Dr. Martin Luther, 1545

Published in: Works of Martin Luther Adolph Spaeth, L.D. Reed, Henry Eyster Jacobs, et al., Trans. & Eds. (Philadelphia: A. J. Holman Company, 1915), Vol. 1, pp. 10-11.

Wednesday, February 18, 2004

46 God's Sovereignty and Human Responsibility

My husband missed a board meeting Monday night so he could attend our class at church. The topic was predestination. Pastor Dave first announced that there is no unity on this topic in Christendom. The class was spellbound as Pastor Dave would shift from the left side of the room to the right side to illustrate the "landscape," gesturing as he explained the positions of Pelagius (God would not command what we are not able to do) and Augustine (Command what you will, but grant what you command) in the early centuries of the church. Then he jumped ahead 1000+ years to Jacob Arminius, 1560-1609 (humans are free and the offer is for all) and John Calvin, 1509-1564 (God pre-determined and chose those who believe) during the Reformation. Then with a big smile he placed himself in the center of the room and said we Lutherans live in the tension between God's sovereignty and our free will to believe. He provided us with a long list of scripture using the words chosen, elect and predestine.

After the class I was looking at a website called Reformation Ink, and found a link to an Arminian creed (based on Jacob Arminius' belief and followed by many Christian denominations). It is a parody, probably not considered funny by many, but I think it does illustrate the Arminian view of the human's choice and decision in faith, with a few pokes at the rapture and "miracles aren't for today" crowd:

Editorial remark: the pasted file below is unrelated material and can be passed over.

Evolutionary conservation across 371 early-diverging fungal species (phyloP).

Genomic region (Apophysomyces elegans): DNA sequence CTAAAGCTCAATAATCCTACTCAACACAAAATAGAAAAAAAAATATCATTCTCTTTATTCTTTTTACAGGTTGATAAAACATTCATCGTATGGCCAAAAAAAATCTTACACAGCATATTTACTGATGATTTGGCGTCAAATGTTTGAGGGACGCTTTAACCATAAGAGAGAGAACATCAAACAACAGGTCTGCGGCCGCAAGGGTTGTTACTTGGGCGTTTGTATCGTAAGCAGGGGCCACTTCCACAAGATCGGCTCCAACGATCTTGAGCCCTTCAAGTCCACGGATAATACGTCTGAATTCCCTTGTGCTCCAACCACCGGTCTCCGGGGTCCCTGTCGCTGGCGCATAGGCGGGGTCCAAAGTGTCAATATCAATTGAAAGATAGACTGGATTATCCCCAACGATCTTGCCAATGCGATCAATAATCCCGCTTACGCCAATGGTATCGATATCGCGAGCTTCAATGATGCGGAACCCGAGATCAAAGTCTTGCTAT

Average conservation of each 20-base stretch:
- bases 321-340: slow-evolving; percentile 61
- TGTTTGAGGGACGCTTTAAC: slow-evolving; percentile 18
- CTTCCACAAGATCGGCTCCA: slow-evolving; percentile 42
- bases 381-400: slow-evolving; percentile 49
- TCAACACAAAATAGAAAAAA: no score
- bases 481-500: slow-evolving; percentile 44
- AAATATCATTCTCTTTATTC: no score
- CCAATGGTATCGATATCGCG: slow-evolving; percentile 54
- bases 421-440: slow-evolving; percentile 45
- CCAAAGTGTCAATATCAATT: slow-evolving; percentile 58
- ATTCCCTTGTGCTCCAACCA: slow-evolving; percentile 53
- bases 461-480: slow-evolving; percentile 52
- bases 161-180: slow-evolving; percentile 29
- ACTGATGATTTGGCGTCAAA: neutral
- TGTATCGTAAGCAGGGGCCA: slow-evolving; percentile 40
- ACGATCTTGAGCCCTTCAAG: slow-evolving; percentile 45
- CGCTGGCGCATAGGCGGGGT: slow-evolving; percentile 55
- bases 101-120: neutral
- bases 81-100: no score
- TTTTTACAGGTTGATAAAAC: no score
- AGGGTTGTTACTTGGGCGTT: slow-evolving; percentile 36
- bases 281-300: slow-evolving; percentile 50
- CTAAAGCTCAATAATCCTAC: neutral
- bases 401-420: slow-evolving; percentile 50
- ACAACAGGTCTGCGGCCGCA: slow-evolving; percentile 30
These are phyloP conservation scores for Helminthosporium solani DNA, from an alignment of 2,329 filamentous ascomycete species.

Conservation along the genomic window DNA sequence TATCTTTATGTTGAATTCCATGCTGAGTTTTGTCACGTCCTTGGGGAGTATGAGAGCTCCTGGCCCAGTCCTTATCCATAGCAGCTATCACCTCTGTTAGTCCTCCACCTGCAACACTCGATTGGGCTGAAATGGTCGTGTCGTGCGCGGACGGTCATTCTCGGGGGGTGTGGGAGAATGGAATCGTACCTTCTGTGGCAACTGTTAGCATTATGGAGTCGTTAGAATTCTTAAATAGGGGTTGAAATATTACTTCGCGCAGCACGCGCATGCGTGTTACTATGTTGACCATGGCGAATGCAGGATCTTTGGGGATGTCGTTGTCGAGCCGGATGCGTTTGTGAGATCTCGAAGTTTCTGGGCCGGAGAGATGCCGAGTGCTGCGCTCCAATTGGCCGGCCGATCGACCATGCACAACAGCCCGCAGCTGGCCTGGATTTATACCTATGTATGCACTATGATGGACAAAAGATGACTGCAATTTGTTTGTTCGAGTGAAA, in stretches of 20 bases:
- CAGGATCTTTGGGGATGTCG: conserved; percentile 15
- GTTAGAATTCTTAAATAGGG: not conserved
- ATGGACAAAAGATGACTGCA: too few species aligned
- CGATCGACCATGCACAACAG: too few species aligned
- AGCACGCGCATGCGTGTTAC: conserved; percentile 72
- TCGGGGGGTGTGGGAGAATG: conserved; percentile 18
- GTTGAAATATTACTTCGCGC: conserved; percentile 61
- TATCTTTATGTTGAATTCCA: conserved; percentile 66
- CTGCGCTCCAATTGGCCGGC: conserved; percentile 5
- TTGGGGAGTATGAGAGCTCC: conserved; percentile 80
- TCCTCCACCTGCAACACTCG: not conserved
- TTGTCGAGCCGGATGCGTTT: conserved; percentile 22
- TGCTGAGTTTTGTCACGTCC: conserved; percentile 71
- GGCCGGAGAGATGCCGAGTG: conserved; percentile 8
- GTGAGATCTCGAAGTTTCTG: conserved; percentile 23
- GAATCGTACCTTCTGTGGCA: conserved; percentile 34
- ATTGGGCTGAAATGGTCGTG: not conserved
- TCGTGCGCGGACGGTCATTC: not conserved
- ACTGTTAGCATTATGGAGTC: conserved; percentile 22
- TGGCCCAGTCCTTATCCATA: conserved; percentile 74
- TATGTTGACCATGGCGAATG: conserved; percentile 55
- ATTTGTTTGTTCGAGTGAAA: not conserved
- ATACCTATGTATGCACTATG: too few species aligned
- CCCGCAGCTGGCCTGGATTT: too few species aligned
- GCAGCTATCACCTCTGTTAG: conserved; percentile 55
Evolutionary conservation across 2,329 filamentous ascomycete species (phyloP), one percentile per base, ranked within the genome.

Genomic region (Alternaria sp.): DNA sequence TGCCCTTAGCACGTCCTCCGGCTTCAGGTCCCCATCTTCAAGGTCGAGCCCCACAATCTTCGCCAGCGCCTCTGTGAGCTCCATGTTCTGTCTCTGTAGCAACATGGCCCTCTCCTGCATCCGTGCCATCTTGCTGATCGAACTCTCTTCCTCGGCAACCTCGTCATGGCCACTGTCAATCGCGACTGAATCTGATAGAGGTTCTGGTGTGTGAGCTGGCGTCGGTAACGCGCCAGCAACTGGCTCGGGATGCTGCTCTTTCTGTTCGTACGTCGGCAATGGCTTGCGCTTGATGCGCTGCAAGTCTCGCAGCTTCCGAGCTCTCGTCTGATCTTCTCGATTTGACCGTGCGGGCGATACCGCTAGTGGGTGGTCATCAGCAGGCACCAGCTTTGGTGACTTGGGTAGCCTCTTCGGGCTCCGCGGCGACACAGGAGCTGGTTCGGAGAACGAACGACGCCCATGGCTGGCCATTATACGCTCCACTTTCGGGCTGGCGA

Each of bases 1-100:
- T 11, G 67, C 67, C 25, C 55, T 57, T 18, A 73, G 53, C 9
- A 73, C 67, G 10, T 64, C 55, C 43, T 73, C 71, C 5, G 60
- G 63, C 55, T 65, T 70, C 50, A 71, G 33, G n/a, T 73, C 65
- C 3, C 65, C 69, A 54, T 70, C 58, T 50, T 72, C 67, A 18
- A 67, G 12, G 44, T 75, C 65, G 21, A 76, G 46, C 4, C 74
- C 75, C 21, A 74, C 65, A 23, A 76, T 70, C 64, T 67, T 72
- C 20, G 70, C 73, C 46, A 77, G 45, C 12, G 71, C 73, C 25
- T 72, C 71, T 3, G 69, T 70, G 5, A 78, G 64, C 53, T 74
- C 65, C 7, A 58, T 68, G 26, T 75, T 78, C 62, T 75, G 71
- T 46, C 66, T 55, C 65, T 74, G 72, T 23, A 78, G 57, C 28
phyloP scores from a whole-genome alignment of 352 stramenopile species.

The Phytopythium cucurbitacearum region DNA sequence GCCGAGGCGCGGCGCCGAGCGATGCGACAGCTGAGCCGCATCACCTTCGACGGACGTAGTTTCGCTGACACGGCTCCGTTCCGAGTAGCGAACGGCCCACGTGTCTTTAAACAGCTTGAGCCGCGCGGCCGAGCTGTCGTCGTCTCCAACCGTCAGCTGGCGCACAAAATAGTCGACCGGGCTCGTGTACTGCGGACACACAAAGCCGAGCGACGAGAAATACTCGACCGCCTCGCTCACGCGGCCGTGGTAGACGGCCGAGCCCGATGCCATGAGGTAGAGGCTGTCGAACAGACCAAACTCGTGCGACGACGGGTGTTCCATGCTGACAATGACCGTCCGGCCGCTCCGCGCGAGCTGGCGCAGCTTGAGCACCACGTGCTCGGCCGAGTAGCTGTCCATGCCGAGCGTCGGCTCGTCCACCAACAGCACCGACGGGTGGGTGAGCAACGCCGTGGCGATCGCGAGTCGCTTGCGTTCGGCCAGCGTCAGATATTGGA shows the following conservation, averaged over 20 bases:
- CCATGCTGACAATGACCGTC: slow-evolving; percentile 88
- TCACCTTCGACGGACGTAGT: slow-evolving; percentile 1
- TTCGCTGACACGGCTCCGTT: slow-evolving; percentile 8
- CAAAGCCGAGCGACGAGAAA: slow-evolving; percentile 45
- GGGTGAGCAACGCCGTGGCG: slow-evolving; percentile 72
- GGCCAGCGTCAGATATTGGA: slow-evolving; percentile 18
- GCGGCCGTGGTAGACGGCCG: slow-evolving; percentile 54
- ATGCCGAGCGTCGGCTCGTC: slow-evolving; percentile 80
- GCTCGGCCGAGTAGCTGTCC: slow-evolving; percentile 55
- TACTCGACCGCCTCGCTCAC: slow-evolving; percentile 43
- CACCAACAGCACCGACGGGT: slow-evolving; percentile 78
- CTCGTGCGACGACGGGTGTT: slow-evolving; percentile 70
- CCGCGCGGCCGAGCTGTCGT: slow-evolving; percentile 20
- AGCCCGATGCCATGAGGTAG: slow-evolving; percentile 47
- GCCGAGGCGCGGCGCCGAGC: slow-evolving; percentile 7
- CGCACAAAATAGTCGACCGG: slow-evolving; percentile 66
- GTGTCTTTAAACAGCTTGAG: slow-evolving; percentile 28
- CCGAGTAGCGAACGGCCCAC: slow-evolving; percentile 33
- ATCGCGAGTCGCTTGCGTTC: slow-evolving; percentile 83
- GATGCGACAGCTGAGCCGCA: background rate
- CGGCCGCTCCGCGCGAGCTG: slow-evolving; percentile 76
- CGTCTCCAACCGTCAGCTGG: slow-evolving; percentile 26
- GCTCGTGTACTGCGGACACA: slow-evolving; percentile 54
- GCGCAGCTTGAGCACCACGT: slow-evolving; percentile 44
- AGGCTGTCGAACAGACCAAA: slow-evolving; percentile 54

“I believe in God who once was Almighty, but sovereignly chose not to be sovereign; and in Jesus, my personal Lord and Saviour, Who loves me and has a wonderful plan for my life, Who came into my heart when I asked him to, and is now seated at the right ventricle of my belief in Him, Who walks with me and talks with me along life’s narrow way, and tells me I am His own, Who shall come again with secrecy to rapture us out of here, Whose Kingdom shall last one thousand years; And in the Holy Ghost, who did some weird stuff at Pentecost, but doesn’t do much more anymore except speak secretly to the hearts of individual believers. And I believe in this local, independent, and powerless church, insofar as it is in line with my personal interpretation of the Bible and does stuff I like; in one believer’s baptism for the public proof of my decision for Christ; and in giving my personal testimony for soul winning. And I look for the identity of the Antichrist, and know that the Last Days are now upon us. Ay-men.”